Monday, April 10, 2006

Ben Yagoda on NYT book reviewer Michiko Kakutani

at Slate.


  1. Hm. I think Michiko (why is she Michiko and not Ms. Kakutani? Sort of like Nigella, I suppose) is a good, if not amazing reviewer. It's times like these when I wish I had some sort of "manual for criticism," or at least "things to avoid when you're writing a review," because I feel as though I sort of fell into it and didn't really think out how, exactly, I was going to analyze a book. I did take a class called Cultural Criticism two years ago in the Creative Writing department, but I still feel a little - I don't know, unqualified maybe? - when I do write a review. I think writing a column is easier, which may be why I haven't been reviewing very much this year.

    Also, there seems to be a mistake or some sort of ambiguity in the paragraph that starts "I've read A Long Way Down..." Yagoda says that "The novel is far from 'a rollicking delight.'", referring to "A Long Way Down" - but Michiko, in her view, is reviewing to "High Fidelity." I assume he made a mistake, although he wouldn't be wrong to say that "High Fidelity" is far from a rollicking delight - it's extremely incisive, I think, but not delightful. Much of it is fairly depressing.

    Anyway, he makes some good points overall. And I suppose I should ask - have you got any "grand ideology" when you review?

  2. I thought the "rollicking delight" thing was inadvertent ambiguity/copyediting glitch rather than a misread; I think he's being ironic there, but I agree that it doesn't read quite right.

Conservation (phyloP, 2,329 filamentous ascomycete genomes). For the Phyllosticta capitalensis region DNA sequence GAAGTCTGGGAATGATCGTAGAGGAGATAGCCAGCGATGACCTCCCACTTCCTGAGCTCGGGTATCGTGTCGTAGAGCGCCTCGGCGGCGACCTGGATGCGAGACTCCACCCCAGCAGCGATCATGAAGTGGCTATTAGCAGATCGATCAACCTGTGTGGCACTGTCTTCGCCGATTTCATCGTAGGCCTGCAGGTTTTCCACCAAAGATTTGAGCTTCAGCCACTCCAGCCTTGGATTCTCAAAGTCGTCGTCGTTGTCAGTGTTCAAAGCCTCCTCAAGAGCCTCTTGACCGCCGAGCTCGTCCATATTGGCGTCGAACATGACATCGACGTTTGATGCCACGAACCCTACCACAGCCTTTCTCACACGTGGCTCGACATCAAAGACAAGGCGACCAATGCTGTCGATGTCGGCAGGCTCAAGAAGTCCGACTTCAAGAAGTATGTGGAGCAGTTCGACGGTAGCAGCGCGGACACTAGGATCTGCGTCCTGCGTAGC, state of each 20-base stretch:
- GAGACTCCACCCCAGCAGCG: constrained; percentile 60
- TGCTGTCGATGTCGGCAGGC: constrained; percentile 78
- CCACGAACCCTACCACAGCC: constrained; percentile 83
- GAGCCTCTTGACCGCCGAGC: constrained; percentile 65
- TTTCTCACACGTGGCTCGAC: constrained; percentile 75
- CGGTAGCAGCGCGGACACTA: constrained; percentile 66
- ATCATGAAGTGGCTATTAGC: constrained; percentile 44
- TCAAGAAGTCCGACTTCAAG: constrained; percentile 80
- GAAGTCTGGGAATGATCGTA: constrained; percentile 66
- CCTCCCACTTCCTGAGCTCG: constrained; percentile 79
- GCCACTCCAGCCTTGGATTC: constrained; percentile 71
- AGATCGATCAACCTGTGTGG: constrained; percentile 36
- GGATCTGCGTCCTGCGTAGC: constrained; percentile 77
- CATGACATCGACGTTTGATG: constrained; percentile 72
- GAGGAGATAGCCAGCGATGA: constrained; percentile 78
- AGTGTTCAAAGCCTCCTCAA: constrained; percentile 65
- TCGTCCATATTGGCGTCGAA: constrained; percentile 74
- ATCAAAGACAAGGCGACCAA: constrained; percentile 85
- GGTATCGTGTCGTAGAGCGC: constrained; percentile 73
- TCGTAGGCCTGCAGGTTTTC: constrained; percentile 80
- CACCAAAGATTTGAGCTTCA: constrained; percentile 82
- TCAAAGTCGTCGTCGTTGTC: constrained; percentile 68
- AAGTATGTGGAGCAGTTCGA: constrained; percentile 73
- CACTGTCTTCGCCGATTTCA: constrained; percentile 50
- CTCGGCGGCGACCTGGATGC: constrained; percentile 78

A few thoughts on reviewing:

    1. I came to it late. I felt like I had to earn the authority (I feel that this is gendered, I wish I had felt more confident earlier about it) to mark out my opinion, and I still always have an easier time reviewing non-fiction than fiction.

    2. The Joyce Carol Oates quotation a few days ago about avoiding negative reviews spoke to me; though as I said when I was posting on this topic a few weeks ago, I do feel the need sometimes to speak out against a generally lauded book that strikes me as being either aesthetically or ethically dubious.

    3. I feel that the culture of book-reviewing is on the verge of massive change. Traditional books coverage (well, arts coverage more generally) seems to me in many ways less interesting than what you can read on a well-informed blog. I like the personal voice, the opinions, the likely approach of sampling rather than summarizing. I feel that a traditional novel review (some summary, some evaluation, possibly only tiny snippets of quotation) is pretty much useless to me in terms of telling me whether it's a book I want to read. I want to get a sense of a reviewer's tastes and how they relate to mine, then to find reviewers I trust; but in the culture of freelance reviewers/"get a novelist to review thing x" this is harder to do. (Of course you trust a novelist you admire rather than a novelist you don't, but tastes really do differ in this sense, andit's not the same as reading a reviewer whose tastes you've come to understand over the years.)

    4. So I think the reviewer's credo I'm coming to embrace involves quotation rather than summary, it involves more attention to style/sensibility and less to plot, it involves incorporating (where possible) a more essayistic first-person voice. For a start, anyway. But I've still got a lot to learn.